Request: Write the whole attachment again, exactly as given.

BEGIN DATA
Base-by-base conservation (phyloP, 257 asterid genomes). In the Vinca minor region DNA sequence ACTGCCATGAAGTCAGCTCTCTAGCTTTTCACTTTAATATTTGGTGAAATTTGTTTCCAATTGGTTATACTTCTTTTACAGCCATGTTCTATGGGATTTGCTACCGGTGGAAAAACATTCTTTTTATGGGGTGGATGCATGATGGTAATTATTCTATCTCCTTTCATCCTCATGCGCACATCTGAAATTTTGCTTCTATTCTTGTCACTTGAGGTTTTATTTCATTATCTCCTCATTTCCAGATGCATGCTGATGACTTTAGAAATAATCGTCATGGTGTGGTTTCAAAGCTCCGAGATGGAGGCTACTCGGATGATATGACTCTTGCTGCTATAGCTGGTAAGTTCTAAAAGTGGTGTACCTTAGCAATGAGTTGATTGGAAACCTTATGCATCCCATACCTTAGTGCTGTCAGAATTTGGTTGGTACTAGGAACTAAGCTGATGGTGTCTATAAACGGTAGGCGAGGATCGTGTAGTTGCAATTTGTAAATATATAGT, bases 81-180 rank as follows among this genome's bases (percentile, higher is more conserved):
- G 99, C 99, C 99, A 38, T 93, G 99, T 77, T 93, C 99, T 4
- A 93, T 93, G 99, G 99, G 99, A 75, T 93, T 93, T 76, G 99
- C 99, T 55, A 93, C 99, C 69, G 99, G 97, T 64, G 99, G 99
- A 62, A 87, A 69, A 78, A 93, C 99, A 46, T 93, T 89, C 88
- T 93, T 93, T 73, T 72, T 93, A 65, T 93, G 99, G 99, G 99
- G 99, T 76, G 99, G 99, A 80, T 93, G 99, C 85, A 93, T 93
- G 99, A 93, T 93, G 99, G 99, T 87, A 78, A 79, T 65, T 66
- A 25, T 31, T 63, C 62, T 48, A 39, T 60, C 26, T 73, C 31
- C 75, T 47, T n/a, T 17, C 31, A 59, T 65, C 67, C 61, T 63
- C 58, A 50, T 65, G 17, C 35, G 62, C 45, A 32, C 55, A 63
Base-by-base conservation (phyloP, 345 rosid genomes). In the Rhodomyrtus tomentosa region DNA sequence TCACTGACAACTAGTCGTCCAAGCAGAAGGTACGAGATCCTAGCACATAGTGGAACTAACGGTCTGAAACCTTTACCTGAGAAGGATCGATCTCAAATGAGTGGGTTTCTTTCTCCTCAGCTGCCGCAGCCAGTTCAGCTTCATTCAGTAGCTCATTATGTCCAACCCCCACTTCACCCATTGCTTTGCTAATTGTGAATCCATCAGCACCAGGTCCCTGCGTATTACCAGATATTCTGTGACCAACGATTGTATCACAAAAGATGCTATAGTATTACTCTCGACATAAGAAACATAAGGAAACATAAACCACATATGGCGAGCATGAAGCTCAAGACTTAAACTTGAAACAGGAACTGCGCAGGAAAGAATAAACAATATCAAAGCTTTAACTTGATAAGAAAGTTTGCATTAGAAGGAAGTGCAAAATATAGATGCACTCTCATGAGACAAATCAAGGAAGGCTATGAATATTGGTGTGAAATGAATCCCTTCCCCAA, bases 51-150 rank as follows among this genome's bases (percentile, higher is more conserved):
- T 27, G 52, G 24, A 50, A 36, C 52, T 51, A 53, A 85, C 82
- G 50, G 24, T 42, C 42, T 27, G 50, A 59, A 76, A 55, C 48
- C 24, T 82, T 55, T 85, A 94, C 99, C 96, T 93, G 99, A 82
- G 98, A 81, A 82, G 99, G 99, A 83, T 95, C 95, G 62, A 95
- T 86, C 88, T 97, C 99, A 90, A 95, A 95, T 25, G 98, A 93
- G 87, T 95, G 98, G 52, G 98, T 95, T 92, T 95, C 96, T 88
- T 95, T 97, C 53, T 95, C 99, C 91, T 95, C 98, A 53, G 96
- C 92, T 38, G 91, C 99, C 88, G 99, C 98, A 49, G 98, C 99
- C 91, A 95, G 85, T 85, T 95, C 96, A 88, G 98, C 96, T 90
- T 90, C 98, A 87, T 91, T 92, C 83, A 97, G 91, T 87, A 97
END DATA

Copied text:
Base-by-base conservation (phyloP, 257 asterid genomes). In the Vinca minor region DNA sequence ACTGCCATGAAGTCAGCTCTCTAGCTTTTCACTTTAATATTTGGTGAAATTTGTTTCCAATTGGTTATACTTCTTTTACAGCCATGTTCTATGGGATTTGCTACCGGTGGAAAAACATTCTTTTTATGGGGTGGATGCATGATGGTAATTATTCTATCTCCTTTCATCCTCATGCGCACATCTGAAATTTTGCTTCTATTCTTGTCACTTGAGGTTTTATTTCATTATCTCCTCATTTCCAGATGCATGCTGATGACTTTAGAAATAATCGTCATGGTGTGGTTTCAAAGCTCCGAGATGGAGGCTACTCGGATGATATGACTCTTGCTGCTATAGCTGGTAAGTTCTAAAAGTGGTGTACCTTAGCAATGAGTTGATTGGAAACCTTATGCATCCCATACCTTAGTGCTGTCAGAATTTGGTTGGTACTAGGAACTAAGCTGATGGTGTCTATAAACGGTAGGCGAGGATCGTGTAGTTGCAATTTGTAAATATATAGT, bases 81-180 rank as follows among this genome's bases (percentile, higher is more conserved):
- G 99, C 99, C 99, A 38, T 93, G 99, T 77, T 93, C 99, T 4
- A 93, T 93, G 99, G 99, G 99, A 75, T 93, T 93, T 76, G 99
- C 99, T 55, A 93, C 99, C 69, G 99, G 97, T 64, G 99, G 99
- A 62, A 87, A 69, A 78, A 93, C 99, A 46, T 93, T 89, C 88
- T 93, T 93, T 73, T 72, T 93, A 65, T 93, G 99, G 99, G 99
- G 99, T 76, G 99, G 99, A 80, T 93, G 99, C 85, A 93, T 93
- G 99, A 93, T 93, G 99, G 99, T 87, A 78, A 79, T 65, T 66
- A 25, T 31, T 63, C 62, T 48, A 39, T 60, C 26, T 73, C 31
- C 75, T 47, T n/a, T 17, C 31, A 59, T 65, C 67, C 61, T 63
- C 58, A 50, T 65, G 17, C 35, G 62, C 45, A 32, C 55, A 63
Base-by-base conservation (phyloP, 345 rosid genomes). In the Rhodomyrtus tomentosa region DNA sequence TCACTGACAACTAGTCGTCCAAGCAGAAGGTACGAGATCCTAGCACATAGTGGAACTAACGGTCTGAAACCTTTACCTGAGAAGGATCGATCTCAAATGAGTGGGTTTCTTTCTCCTCAGCTGCCGCAGCCAGTTCAGCTTCATTCAGTAGCTCATTATGTCCAACCCCCACTTCACCCATTGCTTTGCTAATTGTGAATCCATCAGCACCAGGTCCCTGCGTATTACCAGATATTCTGTGACCAACGATTGTATCACAAAAGATGCTATAGTATTACTCTCGACATAAGAAACATAAGGAAACATAAACCACATATGGCGAGCATGAAGCTCAAGACTTAAACTTGAAACAGGAACTGCGCAGGAAAGAATAAACAATATCAAAGCTTTAACTTGATAAGAAAGTTTGCATTAGAAGGAAGTGCAAAATATAGATGCACTCTCATGAGACAAATCAAGGAAGGCTATGAATATTGGTGTGAAATGAATCCCTTCCCCAA, bases 51-150 rank as follows among this genome's bases (percentile, higher is more conserved):
- T 27, G 52, G 24, A 50, A 36, C 52, T 51, A 53, A 85, C 82
- G 50, G 24, T 42, C 42, T 27, G 50, A 59, A 76, A 55, C 48
- C 24, T 82, T 55, T 85, A 94, C 99, C 96, T 93, G 99, A 82
- G 98, A 81, A 82, G 99, G 99, A 83, T 95, C 95, G 62, A 95
- T 86, C 88, T 97, C 99, A 90, A 95, A 95, T 25, G 98, A 93
- G 87, T 95, G 98, G 52, G 98, T 95, T 92, T 95, C 96, T 88
- T 95, T 97, C 53, T 95, C 99, C 91, T 95, C 98, A 53, G 96
- C 92, T 38, G 91, C 99, C 88, G 99, C 98, A 49, G 98, C 99
- C 91, A 95, G 85, T 85, T 95, C 96, A 88, G 98, C 96, T 90
- T 90, C 98, A 87, T 91, T 92, C 83, A 97, G 91, T 87, A 97